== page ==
Cover

pdf iconDownload PDF
 

Title Page, Copyright Page

pdf iconDownload PDF

pp. i-vi

Contents

pdf iconDownload PDF

pp. vii-viii

List of Illustrations

pdf iconDownload PDF

pp. ix-xii

read more

Editors' Preface

pdf iconDownload PDF

pp. xiii-xiv

In the field of oral history, Kentucky is a national leader. Over the past several decades, tens of thousands of its citizens have been interviewed. Kentucky Remembered brings into print the most important of those collections, with each volume focusing on a particular subject....

read more

Preface

pdf iconDownload PDF

pp. xv-xx

This book documents aspects of everyday life on Kentucky family farms as experienced from about 1920 to 1950. The focus is on the foodways, which means that discussions of food production, preparation, and preservation dominate most chapters. The book is based largely on interviews conducted in the early 1990s by the Kentucky Family Farm Oral History Project in an effort to create a record of past life in rural Kentucky. ...

read more

1 Farms and Rural Life in Kentucky

pdf iconDownload PDF

pp. 1-12

The image many people have of rural America is of the family farm. The role of the family farm in the creation of American social values is important. It is seen as a "storehouse of the traditional values that built the nation; self-reliance, resourcefulness, civic pride, family strength, concern for neighbors and community, honesty, and friendliness" (Garkovich, Bokemeier, and Foote 1995,9). Because it is a source...

read more

2 In the Kitchen

pdf iconDownload PDF

pp. 13-38

Work in both kitchen and field started early in the morning. Daily chores were often completed before breakfast was eaten. Breakfast cooking required that the woodstove be fired up. "They always got up before daylight. They would milk by lantern light, lots of times. While Daddy went to the barn to milk Mother would get breakfast. And you had to get your stove hot to bake your biscuits. It would take a long...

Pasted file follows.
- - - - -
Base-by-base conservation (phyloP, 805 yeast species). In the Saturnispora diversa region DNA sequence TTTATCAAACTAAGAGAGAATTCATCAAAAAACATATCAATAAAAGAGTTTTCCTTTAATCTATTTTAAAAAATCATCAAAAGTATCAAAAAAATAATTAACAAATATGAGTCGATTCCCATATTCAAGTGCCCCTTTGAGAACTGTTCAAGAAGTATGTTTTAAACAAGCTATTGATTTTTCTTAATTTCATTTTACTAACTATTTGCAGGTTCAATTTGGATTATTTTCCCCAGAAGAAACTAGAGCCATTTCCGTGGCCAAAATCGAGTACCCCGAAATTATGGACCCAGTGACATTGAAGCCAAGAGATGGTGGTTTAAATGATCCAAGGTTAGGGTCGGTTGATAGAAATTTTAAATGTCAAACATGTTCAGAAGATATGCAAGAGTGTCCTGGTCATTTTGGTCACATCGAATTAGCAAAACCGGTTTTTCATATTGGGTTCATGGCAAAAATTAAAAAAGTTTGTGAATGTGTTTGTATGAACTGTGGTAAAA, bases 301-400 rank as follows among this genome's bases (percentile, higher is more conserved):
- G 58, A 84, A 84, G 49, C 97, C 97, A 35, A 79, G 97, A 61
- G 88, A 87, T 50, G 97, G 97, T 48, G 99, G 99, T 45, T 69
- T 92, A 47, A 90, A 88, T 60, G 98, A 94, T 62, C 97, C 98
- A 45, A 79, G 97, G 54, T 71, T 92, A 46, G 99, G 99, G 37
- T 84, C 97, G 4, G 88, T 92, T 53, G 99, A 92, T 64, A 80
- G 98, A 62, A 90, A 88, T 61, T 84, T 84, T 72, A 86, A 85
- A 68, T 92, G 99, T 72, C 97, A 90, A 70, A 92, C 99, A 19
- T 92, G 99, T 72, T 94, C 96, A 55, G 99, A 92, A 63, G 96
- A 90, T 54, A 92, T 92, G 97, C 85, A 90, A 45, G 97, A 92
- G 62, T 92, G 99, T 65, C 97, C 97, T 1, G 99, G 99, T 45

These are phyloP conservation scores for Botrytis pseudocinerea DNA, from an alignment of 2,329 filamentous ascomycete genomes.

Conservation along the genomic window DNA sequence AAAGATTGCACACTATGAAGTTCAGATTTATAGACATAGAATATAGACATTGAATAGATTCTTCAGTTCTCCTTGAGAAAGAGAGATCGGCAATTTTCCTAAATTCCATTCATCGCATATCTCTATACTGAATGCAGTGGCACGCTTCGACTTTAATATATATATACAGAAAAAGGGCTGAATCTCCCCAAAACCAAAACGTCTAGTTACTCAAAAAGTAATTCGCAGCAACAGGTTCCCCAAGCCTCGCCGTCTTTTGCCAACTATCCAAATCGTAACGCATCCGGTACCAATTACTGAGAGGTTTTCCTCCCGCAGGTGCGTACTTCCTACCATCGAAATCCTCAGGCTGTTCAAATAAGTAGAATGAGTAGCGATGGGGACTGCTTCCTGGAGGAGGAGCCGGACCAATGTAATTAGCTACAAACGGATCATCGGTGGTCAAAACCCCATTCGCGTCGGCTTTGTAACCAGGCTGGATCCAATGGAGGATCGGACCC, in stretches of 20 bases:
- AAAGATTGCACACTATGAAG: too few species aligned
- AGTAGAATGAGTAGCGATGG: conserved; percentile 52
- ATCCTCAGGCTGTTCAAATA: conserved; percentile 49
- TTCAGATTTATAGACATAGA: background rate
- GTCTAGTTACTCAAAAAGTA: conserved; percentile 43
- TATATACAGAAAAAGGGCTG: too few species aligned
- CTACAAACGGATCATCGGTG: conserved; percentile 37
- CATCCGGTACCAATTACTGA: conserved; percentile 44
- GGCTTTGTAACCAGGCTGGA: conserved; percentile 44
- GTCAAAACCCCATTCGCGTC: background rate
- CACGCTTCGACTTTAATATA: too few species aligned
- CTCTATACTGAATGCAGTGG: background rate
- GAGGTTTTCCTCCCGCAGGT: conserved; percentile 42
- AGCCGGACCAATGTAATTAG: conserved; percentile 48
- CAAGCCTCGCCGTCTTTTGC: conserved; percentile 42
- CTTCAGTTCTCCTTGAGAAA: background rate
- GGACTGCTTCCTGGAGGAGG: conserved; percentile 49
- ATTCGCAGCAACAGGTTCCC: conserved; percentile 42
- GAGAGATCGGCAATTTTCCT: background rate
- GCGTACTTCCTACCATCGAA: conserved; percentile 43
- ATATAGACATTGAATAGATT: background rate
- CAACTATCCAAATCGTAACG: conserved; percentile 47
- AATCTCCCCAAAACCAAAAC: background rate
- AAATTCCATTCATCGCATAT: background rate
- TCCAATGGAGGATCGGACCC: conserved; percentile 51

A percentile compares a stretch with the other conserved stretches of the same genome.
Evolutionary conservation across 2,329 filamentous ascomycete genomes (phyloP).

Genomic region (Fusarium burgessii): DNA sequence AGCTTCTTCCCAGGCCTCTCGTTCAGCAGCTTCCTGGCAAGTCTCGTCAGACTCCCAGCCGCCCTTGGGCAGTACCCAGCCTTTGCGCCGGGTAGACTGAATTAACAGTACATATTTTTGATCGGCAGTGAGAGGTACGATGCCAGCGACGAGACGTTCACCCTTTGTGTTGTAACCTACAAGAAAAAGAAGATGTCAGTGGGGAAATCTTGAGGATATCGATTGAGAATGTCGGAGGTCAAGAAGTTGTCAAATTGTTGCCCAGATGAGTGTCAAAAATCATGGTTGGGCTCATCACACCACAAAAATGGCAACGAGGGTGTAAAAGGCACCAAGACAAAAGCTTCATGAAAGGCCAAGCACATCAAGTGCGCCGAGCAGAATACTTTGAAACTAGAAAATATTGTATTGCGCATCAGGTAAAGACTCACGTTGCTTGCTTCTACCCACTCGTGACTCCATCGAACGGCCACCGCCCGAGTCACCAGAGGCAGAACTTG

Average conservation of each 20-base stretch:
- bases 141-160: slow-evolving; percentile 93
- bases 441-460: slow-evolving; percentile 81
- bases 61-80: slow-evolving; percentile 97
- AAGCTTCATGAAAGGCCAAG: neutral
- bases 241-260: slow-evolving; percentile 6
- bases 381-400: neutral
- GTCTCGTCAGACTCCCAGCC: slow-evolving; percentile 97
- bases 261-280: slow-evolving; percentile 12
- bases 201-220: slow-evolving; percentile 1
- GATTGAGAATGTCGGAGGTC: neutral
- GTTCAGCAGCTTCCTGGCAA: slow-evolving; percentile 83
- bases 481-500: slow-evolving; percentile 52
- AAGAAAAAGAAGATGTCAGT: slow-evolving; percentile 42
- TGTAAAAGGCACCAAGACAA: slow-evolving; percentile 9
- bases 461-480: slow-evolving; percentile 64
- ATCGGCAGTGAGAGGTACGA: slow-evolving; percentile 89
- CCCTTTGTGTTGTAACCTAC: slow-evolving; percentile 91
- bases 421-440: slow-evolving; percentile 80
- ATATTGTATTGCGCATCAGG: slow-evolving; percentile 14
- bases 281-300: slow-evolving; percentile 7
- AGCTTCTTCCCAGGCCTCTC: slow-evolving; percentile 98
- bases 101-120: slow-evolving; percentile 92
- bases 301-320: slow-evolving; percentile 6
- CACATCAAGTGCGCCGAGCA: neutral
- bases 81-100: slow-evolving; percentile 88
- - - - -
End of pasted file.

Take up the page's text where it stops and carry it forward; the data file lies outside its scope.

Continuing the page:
read more

3 Housework

pdf iconDownload PDF

pp. 39-70

The effort, knowledge, and skills required to operate a Kentucky farm household of this era were substantial. This effort was largely unaided by labor-saving machinery, and most of the work was done by women. When the food was cooked, the dishes done, the clothes washed and ironed, and the children properly tended to, these women would then take their place alongside their husbands hoeing corn or stripping tobacco. Housework was a crucial aspect of the total farm enterprise. Without the efforts of women, the system would not work....

read more

4 Farmwork

pdf iconDownload PDF

pp. 71-100

"There's a time for everything. You got to work, well, you know the old-time people always said, you got to make hay while the sun shines. There's times for all things" (Clara Garrison, Bourbon County). To capture what Mrs. Garrison was saying, we collected statements about different tasks performed at different times of the year and assembled the following outline of the annual cycle of farming, gardening, and food preservation....

read more

5 Garden Spots and Fruit Trees

pdf iconDownload PDF

pp. 101-114

Gardening was an important part of the household's economic strategy, and some farms also had orchards and grape arbors. Fresh garden and orchard produce sustained families during the summer, and these foods were preserved to last the family over the long winter until spring. Christine Sims said, "It would be an amazement to people today how little...